PLAYING FOR TIME
by Arthur Miller based on the memoir by Fania Fénelon.
Crucible Theatre 55 Norfolk Street S1 1DA To 4 April 2015.
Mon-Sat 7.30pm Mat Sat & 25 March 2.30pm.
Audio-described/BSL Signed 26 Mar.
Captioned 28 Mar 2.30pm.
Post-show Discussion 26 Mar.
Runs 2hr 35min One interval.
TICKETS: 0114 249 6000.
Review: Timothy Ramsden 21 March.
TV translated skilfully to stage.
Near the end of Stefan Ruzowitzky’s 2007 film The Counterfeiters the Nazis flee Sachsenhausen concentration camp as the Russians approach, and prisoner Salomon Sorowitsch steps from the hut where he and fellow Jews had lived comparatively easy lives while supposedly trying to forge bank-notes to flood Allied economies. He’s shocked by the stick-thin prisoners outside, who assume the well-fed forgers must be Germans.
The film’s based on a factual account, as is Arthur Miller’s 1980 TV script about popular night-club singer Fania Fénelon and her fellow musicians who avoided the worst of Auschwitz by playing marches to send other prisoners to their day’s work and provide musical entertainment for the Germans. As his earlier play Incident at Vichy showed, Miller was aware of the disparity between the Nazis’ love of music and their cruelty.
Duty wipes-out any humane instinct in the Germans. Auschwitz tests all humanity: Polish prisoners despise Jewish. The orchestra’s conductor, Alma Rosé, severe as her connection to demanding conductor Gustav Mahler would suggest, refuses her players extra rations until they perform to her standard.
The difference between woman and woman, with the letting-go of social restraints leads to love, sex or hate. An officer poisons an inmate to prevent her being released from a camp that imprisons guards as well as inmates. Occasionally something crops-up in isolation, ill-digested amid the flow of events. Theatre’s human focus generally requires more than the sudden stabs of points which can work on screen.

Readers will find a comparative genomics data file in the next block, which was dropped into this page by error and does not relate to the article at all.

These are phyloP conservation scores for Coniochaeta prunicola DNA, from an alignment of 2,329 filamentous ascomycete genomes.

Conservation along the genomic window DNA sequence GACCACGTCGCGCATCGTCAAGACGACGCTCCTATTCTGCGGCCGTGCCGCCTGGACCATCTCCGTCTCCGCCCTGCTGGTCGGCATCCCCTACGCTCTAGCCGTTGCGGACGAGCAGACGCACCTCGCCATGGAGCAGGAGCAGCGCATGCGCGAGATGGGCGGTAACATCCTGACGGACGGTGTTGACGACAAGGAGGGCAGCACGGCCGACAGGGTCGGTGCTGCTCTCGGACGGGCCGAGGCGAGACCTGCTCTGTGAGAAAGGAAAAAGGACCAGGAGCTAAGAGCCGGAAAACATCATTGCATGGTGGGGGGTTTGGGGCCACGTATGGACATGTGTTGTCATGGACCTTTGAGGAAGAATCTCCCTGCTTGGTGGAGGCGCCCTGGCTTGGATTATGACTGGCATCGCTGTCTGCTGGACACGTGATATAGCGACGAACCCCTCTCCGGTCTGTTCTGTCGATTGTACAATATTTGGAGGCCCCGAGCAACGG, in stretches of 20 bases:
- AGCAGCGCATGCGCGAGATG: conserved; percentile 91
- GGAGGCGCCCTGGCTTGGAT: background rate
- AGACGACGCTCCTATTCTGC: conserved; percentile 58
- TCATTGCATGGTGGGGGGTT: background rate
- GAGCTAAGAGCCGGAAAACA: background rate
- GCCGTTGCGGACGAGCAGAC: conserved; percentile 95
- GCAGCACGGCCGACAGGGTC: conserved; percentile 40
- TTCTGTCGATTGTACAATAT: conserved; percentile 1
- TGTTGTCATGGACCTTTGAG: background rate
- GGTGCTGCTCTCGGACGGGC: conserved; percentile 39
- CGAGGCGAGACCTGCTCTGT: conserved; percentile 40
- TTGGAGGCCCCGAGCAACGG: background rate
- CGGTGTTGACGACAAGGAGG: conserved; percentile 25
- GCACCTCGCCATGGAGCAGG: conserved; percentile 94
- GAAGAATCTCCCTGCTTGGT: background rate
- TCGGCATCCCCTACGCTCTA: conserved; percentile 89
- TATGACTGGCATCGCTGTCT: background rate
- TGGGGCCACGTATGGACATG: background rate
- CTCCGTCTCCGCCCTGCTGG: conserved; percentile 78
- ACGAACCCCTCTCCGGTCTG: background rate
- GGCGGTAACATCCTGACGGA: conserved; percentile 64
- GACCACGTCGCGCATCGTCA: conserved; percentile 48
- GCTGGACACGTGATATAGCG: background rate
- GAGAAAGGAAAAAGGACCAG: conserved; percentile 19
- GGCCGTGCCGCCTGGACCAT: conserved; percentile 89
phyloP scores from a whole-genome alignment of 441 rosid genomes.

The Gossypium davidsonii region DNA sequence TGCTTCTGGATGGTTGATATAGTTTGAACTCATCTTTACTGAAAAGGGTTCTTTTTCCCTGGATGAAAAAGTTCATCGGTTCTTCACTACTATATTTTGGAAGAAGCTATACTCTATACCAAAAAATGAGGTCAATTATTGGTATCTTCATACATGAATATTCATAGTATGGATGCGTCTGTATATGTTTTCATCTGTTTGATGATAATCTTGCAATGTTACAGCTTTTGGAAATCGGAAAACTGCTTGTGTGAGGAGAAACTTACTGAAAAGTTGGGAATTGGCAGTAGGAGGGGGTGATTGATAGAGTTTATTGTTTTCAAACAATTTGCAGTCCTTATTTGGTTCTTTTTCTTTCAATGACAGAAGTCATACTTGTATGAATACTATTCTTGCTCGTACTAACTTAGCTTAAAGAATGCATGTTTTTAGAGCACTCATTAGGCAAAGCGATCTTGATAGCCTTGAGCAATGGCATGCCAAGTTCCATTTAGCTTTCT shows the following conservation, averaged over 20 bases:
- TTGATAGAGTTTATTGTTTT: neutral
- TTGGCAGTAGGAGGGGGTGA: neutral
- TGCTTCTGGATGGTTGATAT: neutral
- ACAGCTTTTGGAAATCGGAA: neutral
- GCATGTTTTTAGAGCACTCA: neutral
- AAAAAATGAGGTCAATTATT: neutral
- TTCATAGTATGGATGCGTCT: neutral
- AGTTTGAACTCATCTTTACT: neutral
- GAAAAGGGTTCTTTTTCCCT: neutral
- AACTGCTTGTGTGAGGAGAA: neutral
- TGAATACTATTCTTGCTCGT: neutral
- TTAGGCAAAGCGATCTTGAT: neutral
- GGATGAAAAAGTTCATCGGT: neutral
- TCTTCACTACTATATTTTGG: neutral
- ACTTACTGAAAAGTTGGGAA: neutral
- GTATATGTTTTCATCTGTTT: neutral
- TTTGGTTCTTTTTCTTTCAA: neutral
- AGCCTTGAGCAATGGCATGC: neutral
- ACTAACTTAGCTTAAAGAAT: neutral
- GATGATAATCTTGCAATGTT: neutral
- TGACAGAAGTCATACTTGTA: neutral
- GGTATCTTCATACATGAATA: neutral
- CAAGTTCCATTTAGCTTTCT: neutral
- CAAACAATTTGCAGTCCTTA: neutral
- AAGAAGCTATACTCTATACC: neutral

Mostly, though, Richard Beecham’s production flows well, never being held-up as it changes gear to prevent monotony of mood. A sunken pit provides the motif of the Auschwitz train where initially puzzled prisoners take time to work-out they’ve been rounded-up because they’re Jews. Only the Nazis, grey and detached in their few words, roam the ramparts round the pit. Prisoners rarely make it there, and if so are pulled around like animals.
Strong performances surround Siân Phillips’ Fania, a detailed portrayal showing the calculation of when to speak or be silent and the refusal to surrender humanity, despite captivity. That’s the manner of Miller, through and through.
Fania Fénelon: Siân Phillips.
Marianne: Melanie Heslop.
Frau Schmidt: Holly de Jong.
Elzieta: Pascale Burgess.
Tchaikowska/Mala: Alexia Traverse-Healy.
Etalina: Imogen Daines.
Hélène: Kate Adams.
Liesle: Emma Darlow.
Alma Rosé: Amanda Hadingue.
Maria Mendel: Kate Lynn-Evans.
Captain Heinz/Schmuel: Danny Scheinmann.
Paulette: Augustina Seymour.
Greta/Olga: Maeve O’Sullivan.
Commandant Kramer: Christopher Staines.
Mengele: James Duke.
Esther: Noa Bodner.
Varya: Rebecca Jenkins.
Ensemble (Sheffield People’s Theatre): Denise Appleton, Tom Boydell, Ina Charnley, Ned Cooper, Jennifer Derbyshire, Ian France, Michele Gardner, Daniel Holmes, Mariah Louca, Andrew Raftery, Janice Sampson, Kate Spivey, Jonathan Syer.
Boy: Joe Kinch/William Oxley/Luke Speddings/Gabriel WSalton-Ryan.
Director: Richard Beecham.
Designer: Ti Green.
Lighting: Richard Howell.
Sound: Melanie Wilson.
Composer/Lyricist/Musical Director: Sam Kenyon.
Movement: Lucy Hind.
Fight directors: Rachel Bown-Williams, Ruth Cooper-Brown.
Assistant director: Peter Bradley.